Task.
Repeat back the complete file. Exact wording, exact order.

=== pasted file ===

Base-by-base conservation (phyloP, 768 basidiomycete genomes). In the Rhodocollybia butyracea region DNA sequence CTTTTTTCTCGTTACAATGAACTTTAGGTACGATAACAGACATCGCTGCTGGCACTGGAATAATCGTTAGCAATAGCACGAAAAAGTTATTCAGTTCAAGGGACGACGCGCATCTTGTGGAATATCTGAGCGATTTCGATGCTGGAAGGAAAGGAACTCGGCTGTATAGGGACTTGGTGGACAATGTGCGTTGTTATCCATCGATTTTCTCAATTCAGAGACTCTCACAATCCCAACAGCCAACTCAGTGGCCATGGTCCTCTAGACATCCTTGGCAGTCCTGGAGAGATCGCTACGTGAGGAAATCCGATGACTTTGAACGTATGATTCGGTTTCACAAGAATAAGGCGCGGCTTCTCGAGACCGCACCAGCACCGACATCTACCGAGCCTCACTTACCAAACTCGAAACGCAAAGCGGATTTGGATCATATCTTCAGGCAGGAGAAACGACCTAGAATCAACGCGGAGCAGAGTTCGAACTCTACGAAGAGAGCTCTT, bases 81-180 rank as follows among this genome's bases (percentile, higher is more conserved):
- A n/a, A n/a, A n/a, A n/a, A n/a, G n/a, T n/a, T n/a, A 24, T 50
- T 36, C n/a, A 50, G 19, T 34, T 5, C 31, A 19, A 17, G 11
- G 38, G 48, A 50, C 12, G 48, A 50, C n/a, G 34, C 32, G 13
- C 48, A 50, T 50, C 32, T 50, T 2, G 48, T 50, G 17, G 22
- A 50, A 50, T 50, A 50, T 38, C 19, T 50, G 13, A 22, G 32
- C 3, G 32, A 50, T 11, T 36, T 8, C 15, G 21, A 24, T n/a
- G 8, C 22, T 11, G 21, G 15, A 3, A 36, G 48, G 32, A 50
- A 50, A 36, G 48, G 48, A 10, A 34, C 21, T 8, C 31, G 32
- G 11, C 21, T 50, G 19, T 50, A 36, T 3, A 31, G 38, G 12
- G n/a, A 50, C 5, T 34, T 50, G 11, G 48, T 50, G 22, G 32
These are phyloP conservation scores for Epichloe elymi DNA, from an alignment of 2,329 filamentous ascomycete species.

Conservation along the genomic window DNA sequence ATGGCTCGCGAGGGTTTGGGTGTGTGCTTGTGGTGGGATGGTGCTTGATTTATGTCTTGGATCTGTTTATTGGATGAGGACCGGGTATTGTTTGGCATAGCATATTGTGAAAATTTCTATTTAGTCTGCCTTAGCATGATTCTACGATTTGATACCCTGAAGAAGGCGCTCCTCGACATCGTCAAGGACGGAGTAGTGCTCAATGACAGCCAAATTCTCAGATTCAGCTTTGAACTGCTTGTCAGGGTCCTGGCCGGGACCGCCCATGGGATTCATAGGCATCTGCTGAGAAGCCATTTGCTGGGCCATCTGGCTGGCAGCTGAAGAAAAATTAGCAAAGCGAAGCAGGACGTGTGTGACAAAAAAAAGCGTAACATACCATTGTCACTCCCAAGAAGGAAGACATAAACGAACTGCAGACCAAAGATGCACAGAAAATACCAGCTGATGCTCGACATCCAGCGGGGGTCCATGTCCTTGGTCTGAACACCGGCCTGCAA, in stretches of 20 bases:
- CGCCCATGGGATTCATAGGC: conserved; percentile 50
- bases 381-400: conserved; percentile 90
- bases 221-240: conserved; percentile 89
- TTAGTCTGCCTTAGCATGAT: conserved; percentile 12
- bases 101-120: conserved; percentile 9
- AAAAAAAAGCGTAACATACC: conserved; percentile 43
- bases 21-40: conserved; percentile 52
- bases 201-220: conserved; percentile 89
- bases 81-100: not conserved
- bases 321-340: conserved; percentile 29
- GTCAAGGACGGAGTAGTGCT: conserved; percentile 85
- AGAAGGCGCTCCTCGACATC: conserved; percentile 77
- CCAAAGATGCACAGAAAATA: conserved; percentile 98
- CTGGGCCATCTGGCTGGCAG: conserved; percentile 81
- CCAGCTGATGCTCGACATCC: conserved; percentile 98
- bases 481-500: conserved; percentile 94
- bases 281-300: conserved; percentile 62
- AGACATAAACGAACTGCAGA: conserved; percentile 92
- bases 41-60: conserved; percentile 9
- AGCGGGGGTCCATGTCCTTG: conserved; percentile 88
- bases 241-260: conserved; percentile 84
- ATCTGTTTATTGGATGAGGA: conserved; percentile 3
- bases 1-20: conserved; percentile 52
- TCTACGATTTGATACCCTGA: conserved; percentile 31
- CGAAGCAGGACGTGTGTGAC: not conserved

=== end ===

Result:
Base-by-base conservation (phyloP, 768 basidiomycete genomes). In the Rhodocollybia butyracea region DNA sequence CTTTTTTCTCGTTACAATGAACTTTAGGTACGATAACAGACATCGCTGCTGGCACTGGAATAATCGTTAGCAATAGCACGAAAAAGTTATTCAGTTCAAGGGACGACGCGCATCTTGTGGAATATCTGAGCGATTTCGATGCTGGAAGGAAAGGAACTCGGCTGTATAGGGACTTGGTGGACAATGTGCGTTGTTATCCATCGATTTTCTCAATTCAGAGACTCTCACAATCCCAACAGCCAACTCAGTGGCCATGGTCCTCTAGACATCCTTGGCAGTCCTGGAGAGATCGCTACGTGAGGAAATCCGATGACTTTGAACGTATGATTCGGTTTCACAAGAATAAGGCGCGGCTTCTCGAGACCGCACCAGCACCGACATCTACCGAGCCTCACTTACCAAACTCGAAACGCAAAGCGGATTTGGATCATATCTTCAGGCAGGAGAAACGACCTAGAATCAACGCGGAGCAGAGTTCGAACTCTACGAAGAGAGCTCTT, bases 81-180 rank as follows among this genome's bases (percentile, higher is more conserved):
- A n/a, A n/a, A n/a, A n/a, A n/a, G n/a, T n/a, T n/a, A 24, T 50
- T 36, C n/a, A 50, G 19, T 34, T 5, C 31, A 19, A 17, G 11
- G 38, G 48, A 50, C 12, G 48, A 50, C n/a, G 34, C 32, G 13
- C 48, A 50, T 50, C 32, T 50, T 2, G 48, T 50, G 17, G 22
- A 50, A 50, T 50, A 50, T 38, C 19, T 50, G 13, A 22, G 32
- C 3, G 32, A 50, T 11, T 36, T 8, C 15, G 21, A 24, T n/a
- G 8, C 22, T 11, G 21, G 15, A 3, A 36, G 48, G 32, A 50
- A 50, A 36, G 48, G 48, A 10, A 34, C 21, T 8, C 31, G 32
- G 11, C 21, T 50, G 19, T 50, A 36, T 3, A 31, G 38, G 12
- G n/a, A 50, C 5, T 34, T 50, G 11, G 48, T 50, G 22, G 32
These are phyloP conservation scores for Epichloe elymi DNA, from an alignment of 2,329 filamentous ascomycete species.

Conservation along the genomic window DNA sequence ATGGCTCGCGAGGGTTTGGGTGTGTGCTTGTGGTGGGATGGTGCTTGATTTATGTCTTGGATCTGTTTATTGGATGAGGACCGGGTATTGTTTGGCATAGCATATTGTGAAAATTTCTATTTAGTCTGCCTTAGCATGATTCTACGATTTGATACCCTGAAGAAGGCGCTCCTCGACATCGTCAAGGACGGAGTAGTGCTCAATGACAGCCAAATTCTCAGATTCAGCTTTGAACTGCTTGTCAGGGTCCTGGCCGGGACCGCCCATGGGATTCATAGGCATCTGCTGAGAAGCCATTTGCTGGGCCATCTGGCTGGCAGCTGAAGAAAAATTAGCAAAGCGAAGCAGGACGTGTGTGACAAAAAAAAGCGTAACATACCATTGTCACTCCCAAGAAGGAAGACATAAACGAACTGCAGACCAAAGATGCACAGAAAATACCAGCTGATGCTCGACATCCAGCGGGGGTCCATGTCCTTGGTCTGAACACCGGCCTGCAA, in stretches of 20 bases:
- CGCCCATGGGATTCATAGGC: conserved; percentile 50
- bases 381-400: conserved; percentile 90
- bases 221-240: conserved; percentile 89
- TTAGTCTGCCTTAGCATGAT: conserved; percentile 12
- bases 101-120: conserved; percentile 9
- AAAAAAAAGCGTAACATACC: conserved; percentile 43
- bases 21-40: conserved; percentile 52
- bases 201-220: conserved; percentile 89
- bases 81-100: not conserved
- bases 321-340: conserved; percentile 29
- GTCAAGGACGGAGTAGTGCT: conserved; percentile 85
- AGAAGGCGCTCCTCGACATC: conserved; percentile 77
- CCAAAGATGCACAGAAAATA: conserved; percentile 98
- CTGGGCCATCTGGCTGGCAG: conserved; percentile 81
- CCAGCTGATGCTCGACATCC: conserved; percentile 98
- bases 481-500: conserved; percentile 94
- bases 281-300: conserved; percentile 62
- AGACATAAACGAACTGCAGA: conserved; percentile 92
- bases 41-60: conserved; percentile 9
- AGCGGGGGTCCATGTCCTTG: conserved; percentile 88
- bases 241-260: conserved; percentile 84
- ATCTGTTTATTGGATGAGGA: conserved; percentile 3
- bases 1-20: conserved; percentile 52
- TCTACGATTTGATACCCTGA: conserved; percentile 31
- CGAAGCAGGACGTGTGTGAC: not conserved